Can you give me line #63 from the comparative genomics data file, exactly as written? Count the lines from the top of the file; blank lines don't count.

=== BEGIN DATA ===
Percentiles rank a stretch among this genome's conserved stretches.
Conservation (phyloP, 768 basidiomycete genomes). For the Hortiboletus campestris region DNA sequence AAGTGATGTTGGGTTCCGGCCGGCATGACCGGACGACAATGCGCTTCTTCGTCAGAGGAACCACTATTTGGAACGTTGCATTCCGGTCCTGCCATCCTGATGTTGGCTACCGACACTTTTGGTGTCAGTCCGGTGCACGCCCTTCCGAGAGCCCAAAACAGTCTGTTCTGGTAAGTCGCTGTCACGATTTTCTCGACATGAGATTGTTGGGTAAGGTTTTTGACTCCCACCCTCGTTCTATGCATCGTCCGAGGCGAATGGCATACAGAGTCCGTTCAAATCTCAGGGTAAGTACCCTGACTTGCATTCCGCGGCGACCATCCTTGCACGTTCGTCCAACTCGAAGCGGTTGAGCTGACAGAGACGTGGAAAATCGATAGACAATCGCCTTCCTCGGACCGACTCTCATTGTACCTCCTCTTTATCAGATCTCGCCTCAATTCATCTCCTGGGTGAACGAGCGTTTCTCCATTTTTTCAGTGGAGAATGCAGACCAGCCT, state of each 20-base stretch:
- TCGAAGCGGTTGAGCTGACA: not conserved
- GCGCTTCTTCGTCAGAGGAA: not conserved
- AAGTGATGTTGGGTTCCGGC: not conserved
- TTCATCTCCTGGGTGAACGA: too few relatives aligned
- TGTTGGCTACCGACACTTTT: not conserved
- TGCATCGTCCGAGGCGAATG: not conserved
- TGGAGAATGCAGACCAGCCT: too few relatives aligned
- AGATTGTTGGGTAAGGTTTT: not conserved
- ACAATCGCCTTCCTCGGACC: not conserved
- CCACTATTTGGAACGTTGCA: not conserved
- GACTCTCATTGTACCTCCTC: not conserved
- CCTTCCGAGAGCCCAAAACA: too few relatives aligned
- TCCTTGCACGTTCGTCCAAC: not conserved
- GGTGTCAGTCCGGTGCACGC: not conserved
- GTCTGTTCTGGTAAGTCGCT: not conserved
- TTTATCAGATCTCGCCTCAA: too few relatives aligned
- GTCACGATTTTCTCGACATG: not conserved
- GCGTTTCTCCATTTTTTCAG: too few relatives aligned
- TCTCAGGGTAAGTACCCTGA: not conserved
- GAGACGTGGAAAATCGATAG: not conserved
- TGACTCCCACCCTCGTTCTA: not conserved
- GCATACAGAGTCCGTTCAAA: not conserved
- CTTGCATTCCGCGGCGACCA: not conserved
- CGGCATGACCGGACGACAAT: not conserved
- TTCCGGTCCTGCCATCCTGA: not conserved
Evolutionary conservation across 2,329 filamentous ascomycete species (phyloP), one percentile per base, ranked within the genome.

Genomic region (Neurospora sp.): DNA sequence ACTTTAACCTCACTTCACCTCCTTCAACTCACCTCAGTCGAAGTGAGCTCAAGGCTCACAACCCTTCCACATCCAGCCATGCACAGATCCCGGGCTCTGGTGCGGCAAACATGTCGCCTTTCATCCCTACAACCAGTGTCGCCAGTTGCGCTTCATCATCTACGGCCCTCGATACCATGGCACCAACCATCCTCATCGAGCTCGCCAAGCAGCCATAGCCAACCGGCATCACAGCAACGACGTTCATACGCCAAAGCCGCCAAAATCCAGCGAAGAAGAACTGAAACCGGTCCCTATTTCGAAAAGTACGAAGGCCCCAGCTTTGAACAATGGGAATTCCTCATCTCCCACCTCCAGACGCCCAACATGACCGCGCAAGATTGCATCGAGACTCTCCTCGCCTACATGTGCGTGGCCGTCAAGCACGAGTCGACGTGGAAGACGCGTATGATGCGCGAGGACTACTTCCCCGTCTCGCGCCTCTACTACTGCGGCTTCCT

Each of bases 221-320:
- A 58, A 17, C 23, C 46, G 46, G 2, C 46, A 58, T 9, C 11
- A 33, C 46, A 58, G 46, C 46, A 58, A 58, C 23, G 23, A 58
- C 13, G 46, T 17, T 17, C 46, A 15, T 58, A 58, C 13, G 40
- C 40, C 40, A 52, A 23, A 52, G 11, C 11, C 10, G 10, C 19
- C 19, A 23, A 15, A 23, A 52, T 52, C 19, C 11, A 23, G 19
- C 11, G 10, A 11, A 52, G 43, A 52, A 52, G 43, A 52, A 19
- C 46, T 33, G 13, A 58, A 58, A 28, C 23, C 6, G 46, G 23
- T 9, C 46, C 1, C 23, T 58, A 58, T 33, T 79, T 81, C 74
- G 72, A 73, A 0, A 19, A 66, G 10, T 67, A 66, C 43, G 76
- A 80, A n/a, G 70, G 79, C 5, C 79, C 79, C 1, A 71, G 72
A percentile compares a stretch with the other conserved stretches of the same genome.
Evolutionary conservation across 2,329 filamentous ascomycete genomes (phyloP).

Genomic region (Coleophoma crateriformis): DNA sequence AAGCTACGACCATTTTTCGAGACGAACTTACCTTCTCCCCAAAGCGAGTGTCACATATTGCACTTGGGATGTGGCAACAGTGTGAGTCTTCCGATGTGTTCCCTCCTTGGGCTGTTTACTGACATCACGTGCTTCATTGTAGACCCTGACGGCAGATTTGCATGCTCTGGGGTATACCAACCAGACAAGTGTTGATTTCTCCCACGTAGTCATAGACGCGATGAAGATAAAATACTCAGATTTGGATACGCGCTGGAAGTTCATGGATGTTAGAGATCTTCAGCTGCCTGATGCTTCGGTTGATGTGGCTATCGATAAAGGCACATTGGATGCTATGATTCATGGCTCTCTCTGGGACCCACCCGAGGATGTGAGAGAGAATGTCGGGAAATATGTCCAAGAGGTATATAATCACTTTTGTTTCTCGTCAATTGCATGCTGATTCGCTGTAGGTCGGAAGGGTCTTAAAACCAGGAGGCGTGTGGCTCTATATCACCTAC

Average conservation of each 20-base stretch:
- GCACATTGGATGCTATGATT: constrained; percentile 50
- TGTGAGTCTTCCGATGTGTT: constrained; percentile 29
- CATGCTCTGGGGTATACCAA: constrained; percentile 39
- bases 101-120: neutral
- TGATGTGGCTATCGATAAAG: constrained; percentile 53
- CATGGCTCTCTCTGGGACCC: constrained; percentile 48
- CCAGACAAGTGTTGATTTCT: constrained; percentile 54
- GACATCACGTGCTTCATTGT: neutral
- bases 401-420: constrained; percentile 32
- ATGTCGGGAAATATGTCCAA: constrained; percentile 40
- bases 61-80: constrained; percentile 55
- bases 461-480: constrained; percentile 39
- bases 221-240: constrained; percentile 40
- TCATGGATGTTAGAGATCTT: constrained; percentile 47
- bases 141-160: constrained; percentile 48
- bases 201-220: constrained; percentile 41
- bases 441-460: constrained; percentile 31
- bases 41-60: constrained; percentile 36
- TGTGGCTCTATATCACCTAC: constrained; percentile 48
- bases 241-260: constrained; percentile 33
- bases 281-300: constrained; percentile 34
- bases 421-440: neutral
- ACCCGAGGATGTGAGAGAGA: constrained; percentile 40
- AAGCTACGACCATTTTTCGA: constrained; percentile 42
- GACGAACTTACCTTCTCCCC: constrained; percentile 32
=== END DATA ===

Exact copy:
- TGTGGCTCTATATCACCTAC: constrained; percentile 48